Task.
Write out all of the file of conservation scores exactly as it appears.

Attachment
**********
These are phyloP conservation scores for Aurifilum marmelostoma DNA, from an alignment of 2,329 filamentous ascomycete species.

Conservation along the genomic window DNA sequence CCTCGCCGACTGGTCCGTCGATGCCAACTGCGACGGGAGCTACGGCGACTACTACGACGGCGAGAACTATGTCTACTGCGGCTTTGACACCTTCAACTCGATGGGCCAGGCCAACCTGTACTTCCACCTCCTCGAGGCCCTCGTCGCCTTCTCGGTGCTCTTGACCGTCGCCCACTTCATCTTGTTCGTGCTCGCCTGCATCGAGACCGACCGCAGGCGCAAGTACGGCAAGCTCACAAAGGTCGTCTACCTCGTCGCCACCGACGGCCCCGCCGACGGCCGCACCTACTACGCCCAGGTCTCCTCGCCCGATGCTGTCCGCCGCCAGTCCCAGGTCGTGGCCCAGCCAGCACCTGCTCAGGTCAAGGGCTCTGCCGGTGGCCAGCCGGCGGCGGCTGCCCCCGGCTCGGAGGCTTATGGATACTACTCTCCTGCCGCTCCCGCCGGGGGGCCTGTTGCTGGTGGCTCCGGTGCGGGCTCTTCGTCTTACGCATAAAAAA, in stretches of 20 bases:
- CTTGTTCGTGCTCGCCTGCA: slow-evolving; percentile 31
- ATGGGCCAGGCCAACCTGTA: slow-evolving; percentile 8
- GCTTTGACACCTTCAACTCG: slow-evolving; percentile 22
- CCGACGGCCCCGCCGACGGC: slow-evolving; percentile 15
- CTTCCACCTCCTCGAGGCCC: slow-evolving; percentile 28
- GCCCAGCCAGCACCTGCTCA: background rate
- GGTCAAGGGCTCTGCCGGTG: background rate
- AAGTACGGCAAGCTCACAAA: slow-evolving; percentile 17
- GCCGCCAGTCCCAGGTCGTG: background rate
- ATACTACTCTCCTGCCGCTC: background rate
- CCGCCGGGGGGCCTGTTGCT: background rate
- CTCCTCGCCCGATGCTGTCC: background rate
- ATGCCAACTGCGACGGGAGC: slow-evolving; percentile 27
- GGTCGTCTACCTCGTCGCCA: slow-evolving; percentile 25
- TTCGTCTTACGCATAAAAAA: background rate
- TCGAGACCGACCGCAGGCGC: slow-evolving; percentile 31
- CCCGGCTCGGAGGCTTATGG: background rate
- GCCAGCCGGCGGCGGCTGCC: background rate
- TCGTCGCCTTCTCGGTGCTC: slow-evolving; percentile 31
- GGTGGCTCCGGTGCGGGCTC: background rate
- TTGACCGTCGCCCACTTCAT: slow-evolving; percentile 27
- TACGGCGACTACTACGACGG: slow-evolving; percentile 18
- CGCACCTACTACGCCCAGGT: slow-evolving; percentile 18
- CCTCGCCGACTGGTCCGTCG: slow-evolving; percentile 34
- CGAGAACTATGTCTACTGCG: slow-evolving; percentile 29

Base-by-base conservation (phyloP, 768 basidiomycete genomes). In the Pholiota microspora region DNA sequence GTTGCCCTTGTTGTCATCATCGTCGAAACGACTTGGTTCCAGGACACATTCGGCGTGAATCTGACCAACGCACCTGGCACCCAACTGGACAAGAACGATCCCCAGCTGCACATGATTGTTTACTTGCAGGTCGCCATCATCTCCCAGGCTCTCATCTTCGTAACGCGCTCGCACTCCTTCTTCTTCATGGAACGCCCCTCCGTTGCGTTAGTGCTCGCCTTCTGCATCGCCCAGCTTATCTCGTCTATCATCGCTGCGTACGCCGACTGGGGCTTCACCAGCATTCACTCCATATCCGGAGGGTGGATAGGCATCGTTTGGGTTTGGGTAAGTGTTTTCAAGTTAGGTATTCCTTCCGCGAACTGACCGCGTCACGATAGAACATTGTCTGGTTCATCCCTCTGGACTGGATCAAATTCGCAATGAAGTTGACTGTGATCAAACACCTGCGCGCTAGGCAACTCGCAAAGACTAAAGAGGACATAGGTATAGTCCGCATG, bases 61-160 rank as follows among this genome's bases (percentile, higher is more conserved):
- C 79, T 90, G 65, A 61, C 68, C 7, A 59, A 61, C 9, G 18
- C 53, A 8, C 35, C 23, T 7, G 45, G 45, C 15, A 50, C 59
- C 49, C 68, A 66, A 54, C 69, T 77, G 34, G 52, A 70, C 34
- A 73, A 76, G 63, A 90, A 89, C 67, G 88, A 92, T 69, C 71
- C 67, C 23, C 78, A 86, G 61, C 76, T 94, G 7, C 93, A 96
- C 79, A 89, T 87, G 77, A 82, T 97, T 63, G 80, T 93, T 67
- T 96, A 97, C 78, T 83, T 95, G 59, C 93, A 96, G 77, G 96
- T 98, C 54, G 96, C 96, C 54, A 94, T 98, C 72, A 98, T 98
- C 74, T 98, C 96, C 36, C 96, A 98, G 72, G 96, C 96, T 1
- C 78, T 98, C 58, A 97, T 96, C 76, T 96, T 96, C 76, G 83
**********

These are phyloP conservation scores for Aurifilum marmelostoma DNA, from an alignment of 2,329 filamentous ascomycete species.

Conservation along the genomic window DNA sequence CCTCGCCGACTGGTCCGTCGATGCCAACTGCGACGGGAGCTACGGCGACTACTACGACGGCGAGAACTATGTCTACTGCGGCTTTGACACCTTCAACTCGATGGGCCAGGCCAACCTGTACTTCCACCTCCTCGAGGCCCTCGTCGCCTTCTCGGTGCTCTTGACCGTCGCCCACTTCATCTTGTTCGTGCTCGCCTGCATCGAGACCGACCGCAGGCGCAAGTACGGCAAGCTCACAAAGGTCGTCTACCTCGTCGCCACCGACGGCCCCGCCGACGGCCGCACCTACTACGCCCAGGTCTCCTCGCCCGATGCTGTCCGCCGCCAGTCCCAGGTCGTGGCCCAGCCAGCACCTGCTCAGGTCAAGGGCTCTGCCGGTGGCCAGCCGGCGGCGGCTGCCCCCGGCTCGGAGGCTTATGGATACTACTCTCCTGCCGCTCCCGCCGGGGGGCCTGTTGCTGGTGGCTCCGGTGCGGGCTCTTCGTCTTACGCATAAAAAA, in stretches of 20 bases:
- CTTGTTCGTGCTCGCCTGCA: slow-evolving; percentile 31
- ATGGGCCAGGCCAACCTGTA: slow-evolving; percentile 8
- GCTTTGACACCTTCAACTCG: slow-evolving; percentile 22
- CCGACGGCCCCGCCGACGGC: slow-evolving; percentile 15
- CTTCCACCTCCTCGAGGCCC: slow-evolving; percentile 28
- GCCCAGCCAGCACCTGCTCA: background rate
- GGTCAAGGGCTCTGCCGGTG: background rate
- AAGTACGGCAAGCTCACAAA: slow-evolving; percentile 17
- GCCGCCAGTCCCAGGTCGTG: background rate
- ATACTACTCTCCTGCCGCTC: background rate
- CCGCCGGGGGGCCTGTTGCT: background rate
- CTCCTCGCCCGATGCTGTCC: background rate
- ATGCCAACTGCGACGGGAGC: slow-evolving; percentile 27
- GGTCGTCTACCTCGTCGCCA: slow-evolving; percentile 25
- TTCGTCTTACGCATAAAAAA: background rate
- TCGAGACCGACCGCAGGCGC: slow-evolving; percentile 31
- CCCGGCTCGGAGGCTTATGG: background rate
- GCCAGCCGGCGGCGGCTGCC: background rate
- TCGTCGCCTTCTCGGTGCTC: slow-evolving; percentile 31
- GGTGGCTCCGGTGCGGGCTC: background rate
- TTGACCGTCGCCCACTTCAT: slow-evolving; percentile 27
- TACGGCGACTACTACGACGG: slow-evolving; percentile 18
- CGCACCTACTACGCCCAGGT: slow-evolving; percentile 18
- CCTCGCCGACTGGTCCGTCG: slow-evolving; percentile 34
- CGAGAACTATGTCTACTGCG: slow-evolving; percentile 29

Base-by-base conservation (phyloP, 768 basidiomycete genomes). In the Pholiota microspora region DNA sequence GTTGCCCTTGTTGTCATCATCGTCGAAACGACTTGGTTCCAGGACACATTCGGCGTGAATCTGACCAACGCACCTGGCACCCAACTGGACAAGAACGATCCCCAGCTGCACATGATTGTTTACTTGCAGGTCGCCATCATCTCCCAGGCTCTCATCTTCGTAACGCGCTCGCACTCCTTCTTCTTCATGGAACGCCCCTCCGTTGCGTTAGTGCTCGCCTTCTGCATCGCCCAGCTTATCTCGTCTATCATCGCTGCGTACGCCGACTGGGGCTTCACCAGCATTCACTCCATATCCGGAGGGTGGATAGGCATCGTTTGGGTTTGGGTAAGTGTTTTCAAGTTAGGTATTCCTTCCGCGAACTGACCGCGTCACGATAGAACATTGTCTGGTTCATCCCTCTGGACTGGATCAAATTCGCAATGAAGTTGACTGTGATCAAACACCTGCGCGCTAGGCAACTCGCAAAGACTAAAGAGGACATAGGTATAGTCCGCATG, bases 61-160 rank as follows among this genome's bases (percentile, higher is more conserved):
- C 79, T 90, G 65, A 61, C 68, C 7, A 59, A 61, C 9, G 18
- C 53, A 8, C 35, C 23, T 7, G 45, G 45, C 15, A 50, C 59
- C 49, C 68, A 66, A 54, C 69, T 77, G 34, G 52, A 70, C 34
- A 73, A 76, G 63, A 90, A 89, C 67, G 88, A 92, T 69, C 71
- C 67, C 23, C 78, A 86, G 61, C 76, T 94, G 7, C 93, A 96
- C 79, A 89, T 87, G 77, A 82, T 97, T 63, G 80, T 93, T 67
- T 96, A 97, C 78, T 83, T 95, G 59, C 93, A 96, G 77, G 96
- T 98, C 54, G 96, C 96, C 54, A 94, T 98, C 72, A 98, T 98
- C 74, T 98, C 96, C 36, C 96, A 98, G 72, G 96, C 96, T 1
- C 78, T 98, C 58, A 97, T 96, C 76, T 96, T 96, C 76, G 83